"On the road that had once led to Longview, by the sign that announced the speed limit dropped from fifty to thirty, DeWitt reined in his mare. He stopped because he could go no farther -- the Line straddles the highway, an insurmountable paisley wall."
DeWitt Dawson, Chief of Police of Coomey Texas, is investigating a murder, an ordinary human atrocity. But he, and all the people, birds, insects, trees and weeds of Coomey are living inside a sort of terrarium where nearly all their wants are supplies bu the Torku, aliens who say they have rescued the township from a nuclear holocaust which has destroyed the rest of the Earth. The folks of Coomey keep on with the small hobbies, bigotries and vices which made up their day to day life before the sudden disaster destroyed their world. That they are the last remanent of humanity living in an artificial terrarium makes the pettiness of their normal life seem bizarre indeed. The town's Hell-fire preacher sees the aliens as demons and goads his flock to violence when Torku repeatedly come forward to be baptized. The Torku habitually edit reality; to them truth is a state of mind, not a linear set of facts. They erase the murdered woman's house in order to "unattach" her from it. Their leader, Kol Seresen tries to explain their ways to a frustrated DeWitt:
"We worship universes, and universes leak. They leak thought. They leak dream ... I tell you that somewhere a happy policeman with a happy family understands this. And somewhere that policeman explains to his friends. This is important to us."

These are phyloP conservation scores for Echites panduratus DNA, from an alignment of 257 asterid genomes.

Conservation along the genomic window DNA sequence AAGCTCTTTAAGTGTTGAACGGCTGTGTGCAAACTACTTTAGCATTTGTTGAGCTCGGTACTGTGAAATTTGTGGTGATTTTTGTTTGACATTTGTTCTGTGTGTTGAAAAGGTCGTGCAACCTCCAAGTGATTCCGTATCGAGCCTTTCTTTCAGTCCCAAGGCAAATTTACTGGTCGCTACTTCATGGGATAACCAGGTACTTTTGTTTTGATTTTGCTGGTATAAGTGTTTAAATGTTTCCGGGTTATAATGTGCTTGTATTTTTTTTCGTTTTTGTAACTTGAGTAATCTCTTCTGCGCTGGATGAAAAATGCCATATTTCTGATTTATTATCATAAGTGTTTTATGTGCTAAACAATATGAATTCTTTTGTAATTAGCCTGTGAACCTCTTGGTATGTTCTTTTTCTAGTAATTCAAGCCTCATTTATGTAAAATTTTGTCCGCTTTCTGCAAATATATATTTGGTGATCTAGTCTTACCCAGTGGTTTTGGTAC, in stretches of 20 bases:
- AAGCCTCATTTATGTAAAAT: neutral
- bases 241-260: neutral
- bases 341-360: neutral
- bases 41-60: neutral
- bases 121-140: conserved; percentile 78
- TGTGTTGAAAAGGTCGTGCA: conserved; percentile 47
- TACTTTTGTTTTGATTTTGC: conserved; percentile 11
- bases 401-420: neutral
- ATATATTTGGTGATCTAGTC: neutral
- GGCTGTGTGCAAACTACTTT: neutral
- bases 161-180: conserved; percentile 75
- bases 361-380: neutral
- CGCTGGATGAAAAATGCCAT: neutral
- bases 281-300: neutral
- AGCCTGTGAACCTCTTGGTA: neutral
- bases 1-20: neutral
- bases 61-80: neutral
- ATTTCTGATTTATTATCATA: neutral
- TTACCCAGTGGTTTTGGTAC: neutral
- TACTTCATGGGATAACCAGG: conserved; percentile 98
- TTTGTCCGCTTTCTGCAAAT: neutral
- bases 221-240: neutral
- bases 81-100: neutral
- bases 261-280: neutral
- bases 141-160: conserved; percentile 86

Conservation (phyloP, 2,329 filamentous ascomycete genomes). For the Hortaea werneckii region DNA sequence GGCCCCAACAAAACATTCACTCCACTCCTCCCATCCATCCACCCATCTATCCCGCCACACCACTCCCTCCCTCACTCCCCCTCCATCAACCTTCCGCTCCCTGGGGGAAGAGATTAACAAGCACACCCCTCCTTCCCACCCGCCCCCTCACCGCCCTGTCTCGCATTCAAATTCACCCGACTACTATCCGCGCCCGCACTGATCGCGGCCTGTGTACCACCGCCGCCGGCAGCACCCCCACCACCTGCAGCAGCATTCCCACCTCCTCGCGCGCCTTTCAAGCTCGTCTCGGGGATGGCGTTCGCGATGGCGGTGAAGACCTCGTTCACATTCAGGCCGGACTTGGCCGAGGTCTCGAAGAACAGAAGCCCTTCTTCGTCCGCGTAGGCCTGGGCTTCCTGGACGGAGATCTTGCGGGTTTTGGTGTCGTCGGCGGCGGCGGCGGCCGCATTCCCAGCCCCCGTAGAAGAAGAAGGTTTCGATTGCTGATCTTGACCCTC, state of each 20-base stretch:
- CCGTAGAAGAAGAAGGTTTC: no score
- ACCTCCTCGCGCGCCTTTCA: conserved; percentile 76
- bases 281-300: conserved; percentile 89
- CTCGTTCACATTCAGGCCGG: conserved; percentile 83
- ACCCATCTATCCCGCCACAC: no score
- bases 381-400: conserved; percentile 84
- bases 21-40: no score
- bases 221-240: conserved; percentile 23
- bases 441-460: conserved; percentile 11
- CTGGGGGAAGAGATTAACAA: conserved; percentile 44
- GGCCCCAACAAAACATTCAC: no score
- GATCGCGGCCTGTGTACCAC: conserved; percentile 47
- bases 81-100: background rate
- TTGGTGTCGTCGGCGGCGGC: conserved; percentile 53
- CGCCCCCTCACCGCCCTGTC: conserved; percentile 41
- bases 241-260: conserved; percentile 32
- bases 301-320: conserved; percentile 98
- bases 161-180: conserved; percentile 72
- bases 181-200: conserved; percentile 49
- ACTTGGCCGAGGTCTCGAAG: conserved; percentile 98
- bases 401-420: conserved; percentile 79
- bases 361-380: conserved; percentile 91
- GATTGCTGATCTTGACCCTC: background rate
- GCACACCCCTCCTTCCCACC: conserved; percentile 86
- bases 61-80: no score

Pat Anthony continues to write the type of science fiction which habitual readers of the best mainstream fiction would enjoy.
Pity poor King Arthur. Once he was the ruler of all England, the once and future king, the Pendragon, mythic hero and archetype. Now, however, in science fiction and fantasy novels of the 1990s, once-mighty King Arthur is reduced to a supporting character, his great deeds seen second-hand, if at all. While some of these elements have been in the story from the beginning, Lancelot dallying with his queen, his son scheming to take over the kingdom, and the knights out questing for the grail, in most previous works these elements occur after Arthur as hero has been firmly established. But in today's Arthur novels, most of the heroic derring-do is background. In Nancy McKenzie's novels THE CHILD QUEEN and THE HIGH QUEEN (Del Rey Books, $4.95 and $5.95) the main character is Guinevere; Arthur enters these books more as her husband than hero in his own right. In Dafydd Ab Hugh's ARTHUR WAR LORD and FAR BEYOND THE WAVE (Avonova $4.95 each) the hero is Peter Smythe from the 20th century whose mind travels back to King Arthur's court and winds up in the body of Lancelot, Arthur is more an object to be worked upon by the main characters than a character himself. Of course, this is by no means a bad thing, in fact, by moving Arthur out of the foreground, at least one of these authors has been able to reinvent the myths and make them relevant for the present day.